The Spark

“The emancipation of the working class will only be achieved by the working class itself.” — Karl Marx

Solo and Sweetheart:
Buying and selling for profit

Mar 1, 2004

Solo Corporation of Chicago recently bought Sweetheart Cup of Maryland. Both are cup and paper product manufacturers. Together the two companies have 34 plants, with 5000 Solo employees and 7,400 Sweetheart employees.

Solo is actually smaller than Sweetheart, but it is able to pay for the merger by getting loans worth more than 650 million dollars. The sale includes a 16 million dollar bonus for the owners of Solo, a privately-held family company.

In fact, this is hardly the first time these companies have been involved in buying, merging and selling. Sweetheart itself is the product of one company emerging out of others, going back to 1983.

Maryland Cup, begun in 1911, was a family-owned manufacturer of all kinds of cups and paper products. In 1983, it was bought by a paper products corporation, Fort Howard. In 1986, Fort Howard bought a competitor, Lily Tulip, another cup manufacturer. Fort Howard sold off its cup businesses to investment giant Morgan Stanley in 1988, in a deal involving 300 million dollars of short term debt. This new company became known as Sweetheart Holdings.

By 1993, a group of bosses known as the American Industrial Partners had bought up the majority of Sweetheart, using 300 million dollars in junk bond debt. In 1998, another company, Fonda, became involved in stock and loan deals to merge with Sweetheart. Fonda itself was the result of the buying up of a number of smaller paper products companies. And now Solo is willing to spend 880 million dollars, almost none of it cash, to buy up Sweetheart Holdings, which had just spent 12 million dollars to buy up another cup company in 2002.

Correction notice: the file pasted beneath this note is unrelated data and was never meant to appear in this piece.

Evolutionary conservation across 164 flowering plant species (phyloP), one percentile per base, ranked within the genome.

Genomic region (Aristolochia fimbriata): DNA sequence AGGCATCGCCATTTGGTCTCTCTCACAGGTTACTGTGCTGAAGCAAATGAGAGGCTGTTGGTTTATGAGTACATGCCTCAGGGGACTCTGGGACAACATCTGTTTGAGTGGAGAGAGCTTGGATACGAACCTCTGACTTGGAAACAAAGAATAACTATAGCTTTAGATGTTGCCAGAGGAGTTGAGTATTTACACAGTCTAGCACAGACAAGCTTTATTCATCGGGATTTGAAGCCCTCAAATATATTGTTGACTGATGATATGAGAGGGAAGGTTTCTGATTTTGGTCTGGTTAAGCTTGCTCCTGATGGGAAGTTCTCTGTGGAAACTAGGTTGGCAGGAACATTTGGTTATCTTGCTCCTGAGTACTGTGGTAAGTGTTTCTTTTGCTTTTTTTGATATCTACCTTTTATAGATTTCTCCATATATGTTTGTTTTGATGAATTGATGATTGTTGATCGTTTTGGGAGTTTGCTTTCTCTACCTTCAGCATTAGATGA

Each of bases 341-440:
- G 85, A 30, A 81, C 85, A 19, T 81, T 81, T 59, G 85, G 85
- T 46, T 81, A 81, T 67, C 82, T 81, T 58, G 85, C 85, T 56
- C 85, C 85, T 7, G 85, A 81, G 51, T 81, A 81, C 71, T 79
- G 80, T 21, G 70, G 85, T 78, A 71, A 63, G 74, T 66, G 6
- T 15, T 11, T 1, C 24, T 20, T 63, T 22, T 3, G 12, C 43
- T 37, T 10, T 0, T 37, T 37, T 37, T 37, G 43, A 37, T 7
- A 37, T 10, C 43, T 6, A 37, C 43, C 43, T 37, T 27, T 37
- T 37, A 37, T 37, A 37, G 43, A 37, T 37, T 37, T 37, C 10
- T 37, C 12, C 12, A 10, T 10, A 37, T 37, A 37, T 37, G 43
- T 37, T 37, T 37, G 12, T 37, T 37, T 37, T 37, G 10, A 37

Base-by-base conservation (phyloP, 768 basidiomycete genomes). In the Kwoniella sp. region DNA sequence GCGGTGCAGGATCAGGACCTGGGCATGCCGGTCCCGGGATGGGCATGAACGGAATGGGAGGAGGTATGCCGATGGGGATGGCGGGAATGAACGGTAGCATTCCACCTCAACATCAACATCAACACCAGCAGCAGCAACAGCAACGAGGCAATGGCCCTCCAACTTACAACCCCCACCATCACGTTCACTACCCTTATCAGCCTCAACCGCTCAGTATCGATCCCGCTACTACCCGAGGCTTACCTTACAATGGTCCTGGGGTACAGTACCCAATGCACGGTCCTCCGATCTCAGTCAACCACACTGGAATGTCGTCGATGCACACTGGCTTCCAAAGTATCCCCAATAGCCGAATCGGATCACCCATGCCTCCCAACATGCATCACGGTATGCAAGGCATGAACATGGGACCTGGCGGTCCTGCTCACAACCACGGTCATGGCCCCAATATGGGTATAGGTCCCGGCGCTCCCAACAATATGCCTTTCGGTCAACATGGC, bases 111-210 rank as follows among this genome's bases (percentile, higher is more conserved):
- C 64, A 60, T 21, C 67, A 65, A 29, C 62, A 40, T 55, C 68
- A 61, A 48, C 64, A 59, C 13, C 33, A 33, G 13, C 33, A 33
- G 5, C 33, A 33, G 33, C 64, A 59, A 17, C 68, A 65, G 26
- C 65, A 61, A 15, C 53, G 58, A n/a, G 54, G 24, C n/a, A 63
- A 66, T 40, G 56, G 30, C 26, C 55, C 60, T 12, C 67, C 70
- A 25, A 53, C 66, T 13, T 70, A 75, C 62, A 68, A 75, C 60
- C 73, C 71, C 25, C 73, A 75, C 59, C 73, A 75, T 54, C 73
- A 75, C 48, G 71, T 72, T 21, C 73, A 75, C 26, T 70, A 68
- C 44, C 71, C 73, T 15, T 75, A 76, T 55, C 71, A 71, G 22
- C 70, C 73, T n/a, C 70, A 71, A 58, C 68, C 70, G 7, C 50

Every one of these loans has to be paid back – and with big interest payments to boot. And the price paid for each new sale is calculated to cover for the cost of earlier debt.

The interest payments alone for Sweetheart Holdings were 37 million dollars last year, more than twice the amount the company formally showed for profits! But that interest is nothing but disguised profit going into someone's pocket. And it all came out of the wealth the workers produce.

At Sweetheart, for all the millions of dollars produced by making cups all these decades, skilled jobs pay between $30,000 and $40,000 per year, but packers, for example, scarcely make $20,000 per year. What used to be a pension package, at the old Maryland Cup, has become a 401K plan in which workers are forced to gamble on the stock market. Like workers everywhere, Sweetheart workers are paying more for their health insurance and the employee attendance policy has become a way to get rid of employees.

While the basis of any economy is products and services, the wealth created from what workers make and do ends up in the hands of only a tiny minority who have been speculating in various ways, including by buying and selling companies.